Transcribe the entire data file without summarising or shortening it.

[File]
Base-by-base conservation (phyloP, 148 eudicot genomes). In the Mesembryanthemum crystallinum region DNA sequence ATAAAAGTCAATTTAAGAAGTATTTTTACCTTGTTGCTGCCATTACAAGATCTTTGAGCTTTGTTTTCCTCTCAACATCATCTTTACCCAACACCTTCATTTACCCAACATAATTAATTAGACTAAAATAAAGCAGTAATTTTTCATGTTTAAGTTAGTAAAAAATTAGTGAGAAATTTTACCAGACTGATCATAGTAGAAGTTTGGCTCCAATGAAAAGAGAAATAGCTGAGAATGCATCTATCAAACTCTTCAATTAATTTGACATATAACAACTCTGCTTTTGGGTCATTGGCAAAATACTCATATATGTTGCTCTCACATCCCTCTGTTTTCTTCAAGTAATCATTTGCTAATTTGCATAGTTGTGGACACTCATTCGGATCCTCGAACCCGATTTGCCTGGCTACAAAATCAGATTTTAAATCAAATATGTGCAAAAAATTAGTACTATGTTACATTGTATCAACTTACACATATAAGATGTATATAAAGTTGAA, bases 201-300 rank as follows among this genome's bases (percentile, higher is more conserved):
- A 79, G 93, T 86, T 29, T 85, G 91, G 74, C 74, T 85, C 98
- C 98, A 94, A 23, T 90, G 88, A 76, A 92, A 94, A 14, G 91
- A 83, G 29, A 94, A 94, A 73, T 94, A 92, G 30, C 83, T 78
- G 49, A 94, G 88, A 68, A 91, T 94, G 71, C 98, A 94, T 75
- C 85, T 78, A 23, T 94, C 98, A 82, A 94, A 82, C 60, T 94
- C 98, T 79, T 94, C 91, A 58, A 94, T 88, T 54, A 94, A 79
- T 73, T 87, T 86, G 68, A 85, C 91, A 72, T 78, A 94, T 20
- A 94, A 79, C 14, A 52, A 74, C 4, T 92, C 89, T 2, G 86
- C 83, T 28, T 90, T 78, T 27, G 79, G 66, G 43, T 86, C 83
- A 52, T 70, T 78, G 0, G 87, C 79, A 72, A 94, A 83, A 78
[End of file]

Base-by-base conservation (phyloP, 148 eudicot genomes). In the Mesembryanthemum crystallinum region DNA sequence ATAAAAGTCAATTTAAGAAGTATTTTTACCTTGTTGCTGCCATTACAAGATCTTTGAGCTTTGTTTTCCTCTCAACATCATCTTTACCCAACACCTTCATTTACCCAACATAATTAATTAGACTAAAATAAAGCAGTAATTTTTCATGTTTAAGTTAGTAAAAAATTAGTGAGAAATTTTACCAGACTGATCATAGTAGAAGTTTGGCTCCAATGAAAAGAGAAATAGCTGAGAATGCATCTATCAAACTCTTCAATTAATTTGACATATAACAACTCTGCTTTTGGGTCATTGGCAAAATACTCATATATGTTGCTCTCACATCCCTCTGTTTTCTTCAAGTAATCATTTGCTAATTTGCATAGTTGTGGACACTCATTCGGATCCTCGAACCCGATTTGCCTGGCTACAAAATCAGATTTTAAATCAAATATGTGCAAAAAATTAGTACTATGTTACATTGTATCAACTTACACATATAAGATGTATATAAAGTTGAA, bases 201-300 rank as follows among this genome's bases (percentile, higher is more conserved):
- A 79, G 93, T 86, T 29, T 85, G 91, G 74, C 74, T 85, C 98
- C 98, A 94, A 23, T 90, G 88, A 76, A 92, A 94, A 14, G 91
- A 83, G 29, A 94, A 94, A 73, T 94, A 92, G 30, C 83, T 78
- G 49, A 94, G 88, A 68, A 91, T 94, G 71, C 98, A 94, T 75
- C 85, T 78, A 23, T 94, C 98, A 82, A 94, A 82, C 60, T 94
- C 98, T 79, T 94, C 91, A 58, A 94, T 88, T 54, A 94, A 79
- T 73, T 87, T 86, G 68, A 85, C 91, A 72, T 78, A 94, T 20
- A 94, A 79, C 14, A 52, A 74, C 4, T 92, C 89, T 2, G 86
- C 83, T 28, T 90, T 78, T 27, G 79, G 66, G 43, T 86, C 83
- A 52, T 70, T 78, G 0, G 87, C 79, A 72, A 94, A 83, A 78